The three big As - art collectors, artists and A-list VIPs – alongside tens of thousands of curious modern art fans are gathered in Basel for the annual Art Basel.
The northwestern Swiss city is the host for the world's top fair for modern and contemporary works, taking place for the 42nd time.
The art-fest brings together 300 leading galleries from all over the world and 2,500 artists, ranging from the great masters of modern art to the latest generation of emerging stars.
The privileged few who actually manage to exhibit their work pay a high price. A small stand and five days’ expenses can reportedly set you back SFr100,000 ($117,787) and sales are not guaranteed.
So is it all worth it? Yes, definitely, says Nicolas Galley, director of the new “Executive Master in Arts Administration” postgraduate diploma course at Zurich University.
“The galleries may not be able to present young unknown artists, who appear mostly in United States fairs, but in terms of image, meetings and general visibility, Basel has a great deal to offer,” he told swissinfo.ch.
“The quality of the organisation and the selection of work on offer put Art Basel well above all other fairs. The events sector, such as Art Unlimited, is also highly developed, and there is a huge programme with debates and films. And we shouldn’t forget the parallel fair “Liste 16” [of young galleries and artists]. This concentration of art really is unique.”
According to Galley, artists who avoided Art Basel in the 1980s and 90s are now starting to exhibit.
“The institutional art world and the commercial market have moved closer together and people have realised that the market hasn’t necessarily ruined artists, even the conceptual ones who are not easy to sell such as Swiss artist Thomas Hirschhorn,” he added.
But the art market is not without its critics. Some observers, like Sébastien Guex, a professor of contemporary history at Lausanne University, denounce its extreme opacity.
“There’s a real code of silence as most people involved are not subject to the same kind of accounting as banks or the big auction houses, which are listed on the stock market and bound by transparency rules,” said the professor, who has analysed the art market and banks.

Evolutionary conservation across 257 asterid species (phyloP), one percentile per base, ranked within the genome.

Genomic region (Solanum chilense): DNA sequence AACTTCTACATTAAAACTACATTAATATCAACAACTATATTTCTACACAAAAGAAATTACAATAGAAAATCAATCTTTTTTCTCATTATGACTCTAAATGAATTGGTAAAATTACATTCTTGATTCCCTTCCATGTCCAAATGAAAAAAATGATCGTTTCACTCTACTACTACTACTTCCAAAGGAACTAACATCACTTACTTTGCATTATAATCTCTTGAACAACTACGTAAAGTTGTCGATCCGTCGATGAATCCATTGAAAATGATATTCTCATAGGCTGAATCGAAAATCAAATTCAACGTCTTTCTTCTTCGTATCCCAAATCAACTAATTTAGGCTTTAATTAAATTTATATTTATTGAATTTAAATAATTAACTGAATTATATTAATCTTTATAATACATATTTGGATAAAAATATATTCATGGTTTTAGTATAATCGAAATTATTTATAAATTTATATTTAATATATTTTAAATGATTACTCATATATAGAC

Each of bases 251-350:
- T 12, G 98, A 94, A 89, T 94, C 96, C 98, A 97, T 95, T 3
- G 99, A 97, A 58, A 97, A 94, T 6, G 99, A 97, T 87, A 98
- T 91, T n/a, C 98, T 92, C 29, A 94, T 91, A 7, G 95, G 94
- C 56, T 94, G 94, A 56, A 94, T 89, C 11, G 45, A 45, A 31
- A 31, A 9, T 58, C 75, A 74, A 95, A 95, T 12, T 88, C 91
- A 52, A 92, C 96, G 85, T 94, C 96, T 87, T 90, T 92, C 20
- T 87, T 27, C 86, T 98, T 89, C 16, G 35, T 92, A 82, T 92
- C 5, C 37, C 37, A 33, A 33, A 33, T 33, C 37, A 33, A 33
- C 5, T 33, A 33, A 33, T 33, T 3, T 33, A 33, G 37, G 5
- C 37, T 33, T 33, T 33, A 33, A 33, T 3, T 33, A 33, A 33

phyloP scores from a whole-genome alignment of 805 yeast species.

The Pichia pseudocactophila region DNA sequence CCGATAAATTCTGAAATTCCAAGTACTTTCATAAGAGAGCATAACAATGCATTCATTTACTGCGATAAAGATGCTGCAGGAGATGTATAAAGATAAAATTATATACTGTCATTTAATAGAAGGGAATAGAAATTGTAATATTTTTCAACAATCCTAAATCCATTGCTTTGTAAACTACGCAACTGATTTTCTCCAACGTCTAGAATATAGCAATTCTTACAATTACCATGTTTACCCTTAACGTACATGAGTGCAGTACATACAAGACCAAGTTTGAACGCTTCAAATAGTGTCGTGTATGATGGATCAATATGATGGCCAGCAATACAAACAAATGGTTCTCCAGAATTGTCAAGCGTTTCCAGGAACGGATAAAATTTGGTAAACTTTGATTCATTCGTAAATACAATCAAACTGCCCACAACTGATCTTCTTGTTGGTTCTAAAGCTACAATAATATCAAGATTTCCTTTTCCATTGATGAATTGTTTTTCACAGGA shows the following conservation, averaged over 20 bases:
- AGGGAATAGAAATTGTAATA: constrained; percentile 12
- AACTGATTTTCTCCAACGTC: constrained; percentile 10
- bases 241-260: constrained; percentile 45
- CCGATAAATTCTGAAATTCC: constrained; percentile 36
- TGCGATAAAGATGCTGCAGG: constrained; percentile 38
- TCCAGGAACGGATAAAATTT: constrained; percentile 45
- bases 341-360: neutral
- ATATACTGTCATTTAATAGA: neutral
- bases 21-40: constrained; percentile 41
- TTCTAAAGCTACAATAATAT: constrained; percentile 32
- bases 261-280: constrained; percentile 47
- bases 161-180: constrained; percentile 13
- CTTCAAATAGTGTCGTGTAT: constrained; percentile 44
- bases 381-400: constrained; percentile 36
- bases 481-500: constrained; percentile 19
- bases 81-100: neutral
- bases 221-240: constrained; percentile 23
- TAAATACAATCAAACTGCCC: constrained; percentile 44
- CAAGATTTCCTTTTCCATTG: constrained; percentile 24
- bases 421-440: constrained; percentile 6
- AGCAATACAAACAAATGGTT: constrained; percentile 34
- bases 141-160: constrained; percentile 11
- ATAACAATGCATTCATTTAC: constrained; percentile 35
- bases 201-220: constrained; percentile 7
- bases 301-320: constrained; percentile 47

Guex compares the worlds of art and sport, “both hungry for records with an interest in creating the impression of a constant increase in value without ever giving any overall figures”.
Over the past 20 years the black market for art is estimated to have been worth between SFr2-10 billion a year for a global market worth SFr15-20 billion, says the art expert.
This tradition for discretion stems from “the cult of banking secrecy linked to wealth management and private banking”, said Guex.
It can also be explained by tax issues and the way the art market operates, as art is at the centre of an extremely speculative activity with a symbolic capital whose value is impossible to calculate, he added.
Passionate art fans
While Guex is convinced the art and financial markets have been built by huge global fortunes, Galley stresses the importance of modest art fans.
“It’s true that the global market consists of 500-1,000 major actors, but lots of collectors come to Basel with a budget of just a few thousand Swiss francs and lots of passion,” he commented.
For Vincenzo Abate, creator of the PAH Project art platform in Fribourg, the annual pilgrimage to Basel is one not to be missed.
“I’m interested both as an artist and as a promoter because for me the more people view the work the better,” he noted.
“It’s true the fair stinks of money, but after all people have always bought works of art for their own private use. The most important thing is that as many people as possible can see your work,” he said.
The 33-year-old artist-gallery owner dreams of one day having his own stand at Art Basel.
“My exhibition space is a different kind of place and my attitude is probably different too. Maybe I would be more at home in the parallel fair, the Liste 16, but I don’t really mind which one really.”
Art Basel 2011
Art Basel, in its 42nd edition, runs from June 15-19, 2010.
This year Art Basel features 300 galleries (selected from 1,000 applicants) from 35 countries in North America, Latin America, Europe, Asia and Africa. 20th and 21st century works from more than 2,500 artists are on show.
The exhibition includes paintings, sculptures, drawings, installations, photographs and videos.
It is said to be the premier event of its kind and allows art lovers to rub shoulders with the cognoscenti and gain an overview of the art market. A record 62,500 people visited last year.
Galleries’ provenance – the top three: United States (73), Germany (50) and Switzerland (32).
(translated from French by Simon Bradley), swissinfo.ch